Homily for the Feast of St. Andrew, Thursday 30 November 2017

 We have a stained glass window in the Lady Chapel depicting St. Andrew holding a net. The Andrew of this window is rather preoccupied with eternal verities, so he gazes serenely ahead, without paying much attention to what’s in his hand. As you may have noticed, Andrew’s fish here are not actually in his net, but on it. So there seems to be a good chance that, without some rather careful handling, they could slide back off, and so end up back in the sea.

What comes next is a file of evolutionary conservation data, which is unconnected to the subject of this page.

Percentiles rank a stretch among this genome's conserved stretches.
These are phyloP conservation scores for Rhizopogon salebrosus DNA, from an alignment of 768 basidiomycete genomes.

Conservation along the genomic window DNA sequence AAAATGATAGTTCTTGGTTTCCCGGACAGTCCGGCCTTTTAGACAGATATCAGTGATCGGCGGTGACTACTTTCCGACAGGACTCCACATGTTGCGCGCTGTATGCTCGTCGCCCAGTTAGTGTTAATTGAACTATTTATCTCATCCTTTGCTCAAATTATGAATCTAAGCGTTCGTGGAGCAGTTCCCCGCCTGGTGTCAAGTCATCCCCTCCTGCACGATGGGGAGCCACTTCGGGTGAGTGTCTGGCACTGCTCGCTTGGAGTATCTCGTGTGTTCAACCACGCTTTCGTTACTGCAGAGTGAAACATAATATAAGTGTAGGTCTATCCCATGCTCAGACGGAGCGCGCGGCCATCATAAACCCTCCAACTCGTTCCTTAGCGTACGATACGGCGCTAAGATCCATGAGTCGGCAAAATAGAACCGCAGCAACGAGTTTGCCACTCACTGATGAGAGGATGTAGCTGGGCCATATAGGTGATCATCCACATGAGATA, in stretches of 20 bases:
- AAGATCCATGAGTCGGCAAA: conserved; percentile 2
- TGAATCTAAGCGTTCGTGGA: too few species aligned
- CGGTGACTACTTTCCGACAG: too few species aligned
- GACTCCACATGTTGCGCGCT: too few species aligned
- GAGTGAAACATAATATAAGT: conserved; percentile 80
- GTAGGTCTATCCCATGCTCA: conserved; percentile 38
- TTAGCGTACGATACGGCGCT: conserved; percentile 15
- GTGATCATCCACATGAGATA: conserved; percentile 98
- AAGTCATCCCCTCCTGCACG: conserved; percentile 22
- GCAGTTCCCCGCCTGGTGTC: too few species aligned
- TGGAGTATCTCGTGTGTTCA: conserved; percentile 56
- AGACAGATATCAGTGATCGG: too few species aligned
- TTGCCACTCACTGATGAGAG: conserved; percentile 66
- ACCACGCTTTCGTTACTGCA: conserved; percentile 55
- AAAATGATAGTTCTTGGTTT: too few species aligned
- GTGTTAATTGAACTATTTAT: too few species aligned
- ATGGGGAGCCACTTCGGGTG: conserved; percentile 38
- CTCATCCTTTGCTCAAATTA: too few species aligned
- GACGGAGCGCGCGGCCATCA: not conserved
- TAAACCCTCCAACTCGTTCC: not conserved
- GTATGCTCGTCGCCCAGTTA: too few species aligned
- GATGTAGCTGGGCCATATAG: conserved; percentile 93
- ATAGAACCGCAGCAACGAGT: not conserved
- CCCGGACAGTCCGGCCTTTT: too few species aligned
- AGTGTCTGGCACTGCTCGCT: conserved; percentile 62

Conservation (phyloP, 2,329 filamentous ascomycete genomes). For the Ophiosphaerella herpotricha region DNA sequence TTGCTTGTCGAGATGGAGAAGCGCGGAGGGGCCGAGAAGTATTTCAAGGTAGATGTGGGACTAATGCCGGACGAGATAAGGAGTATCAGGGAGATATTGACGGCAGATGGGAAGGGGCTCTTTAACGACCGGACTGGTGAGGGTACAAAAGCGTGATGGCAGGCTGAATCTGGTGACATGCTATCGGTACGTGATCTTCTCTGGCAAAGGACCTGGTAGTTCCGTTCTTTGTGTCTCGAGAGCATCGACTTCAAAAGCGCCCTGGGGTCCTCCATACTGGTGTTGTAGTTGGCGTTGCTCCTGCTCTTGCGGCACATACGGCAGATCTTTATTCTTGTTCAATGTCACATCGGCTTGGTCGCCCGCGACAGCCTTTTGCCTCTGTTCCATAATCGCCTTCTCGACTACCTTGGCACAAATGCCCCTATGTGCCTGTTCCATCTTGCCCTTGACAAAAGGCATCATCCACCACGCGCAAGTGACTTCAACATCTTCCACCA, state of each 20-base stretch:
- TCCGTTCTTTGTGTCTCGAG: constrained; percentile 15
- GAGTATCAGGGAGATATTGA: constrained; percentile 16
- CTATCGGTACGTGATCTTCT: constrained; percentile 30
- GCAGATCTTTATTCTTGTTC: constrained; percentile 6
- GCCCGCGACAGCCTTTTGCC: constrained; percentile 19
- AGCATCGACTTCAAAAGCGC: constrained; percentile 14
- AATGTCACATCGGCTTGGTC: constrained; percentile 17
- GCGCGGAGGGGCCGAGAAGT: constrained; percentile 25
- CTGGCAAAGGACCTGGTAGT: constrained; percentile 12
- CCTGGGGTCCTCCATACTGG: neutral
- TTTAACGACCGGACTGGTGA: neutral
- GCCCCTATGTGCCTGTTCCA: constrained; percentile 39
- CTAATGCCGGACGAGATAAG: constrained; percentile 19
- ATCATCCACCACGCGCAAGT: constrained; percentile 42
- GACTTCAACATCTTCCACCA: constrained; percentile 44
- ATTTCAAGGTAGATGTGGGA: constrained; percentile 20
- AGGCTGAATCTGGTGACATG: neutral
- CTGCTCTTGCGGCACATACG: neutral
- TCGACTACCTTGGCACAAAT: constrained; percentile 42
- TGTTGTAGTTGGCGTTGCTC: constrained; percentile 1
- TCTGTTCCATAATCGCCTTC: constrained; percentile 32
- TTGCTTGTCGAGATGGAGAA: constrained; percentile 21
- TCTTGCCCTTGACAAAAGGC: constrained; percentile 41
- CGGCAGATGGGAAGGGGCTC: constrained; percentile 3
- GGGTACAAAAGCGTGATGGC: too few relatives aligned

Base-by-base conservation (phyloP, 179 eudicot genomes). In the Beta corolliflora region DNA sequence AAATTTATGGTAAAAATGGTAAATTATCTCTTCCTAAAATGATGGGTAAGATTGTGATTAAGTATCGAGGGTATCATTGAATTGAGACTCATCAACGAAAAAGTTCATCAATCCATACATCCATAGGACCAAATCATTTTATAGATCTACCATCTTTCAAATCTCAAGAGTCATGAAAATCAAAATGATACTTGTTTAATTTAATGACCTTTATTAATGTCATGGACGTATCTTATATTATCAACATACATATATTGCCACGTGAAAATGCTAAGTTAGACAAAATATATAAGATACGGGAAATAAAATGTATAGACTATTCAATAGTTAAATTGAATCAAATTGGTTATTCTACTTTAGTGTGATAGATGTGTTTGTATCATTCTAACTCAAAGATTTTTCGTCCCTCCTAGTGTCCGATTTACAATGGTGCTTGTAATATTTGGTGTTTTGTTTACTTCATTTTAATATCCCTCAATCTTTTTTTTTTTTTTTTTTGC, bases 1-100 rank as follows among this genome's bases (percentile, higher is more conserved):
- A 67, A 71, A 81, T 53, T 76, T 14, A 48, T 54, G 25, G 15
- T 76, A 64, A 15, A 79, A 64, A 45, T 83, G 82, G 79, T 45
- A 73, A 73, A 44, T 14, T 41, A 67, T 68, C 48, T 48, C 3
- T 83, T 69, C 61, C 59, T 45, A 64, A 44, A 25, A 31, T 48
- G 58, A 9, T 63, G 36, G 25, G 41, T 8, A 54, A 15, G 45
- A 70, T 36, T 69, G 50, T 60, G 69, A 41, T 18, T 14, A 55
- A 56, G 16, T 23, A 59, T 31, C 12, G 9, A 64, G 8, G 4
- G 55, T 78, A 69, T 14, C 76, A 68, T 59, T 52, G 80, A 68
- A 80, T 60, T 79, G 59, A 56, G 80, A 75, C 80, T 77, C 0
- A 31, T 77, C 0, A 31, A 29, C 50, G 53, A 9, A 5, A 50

The Apostle’s net, let us say, is a symbol of the grace of Christ, or the communion of salvation, or the royal road towards heaven. While this life lasts, it remains unfortunately true that if, by the grace of God, we’ve got ourselves into it, we can also, by our own fault, fall back out. Obviously it’s a really good idea to be inside this net, and a really really bad idea to leave it. Satan and all the demons of hell urge us to join them out of it. But we are helped to get in, and to stay in, by the Holy Catholic Church, by her preaching and Sacraments; also by the teaching and example and prayer of the Apostles, and by the assistance of all the Holy Angels.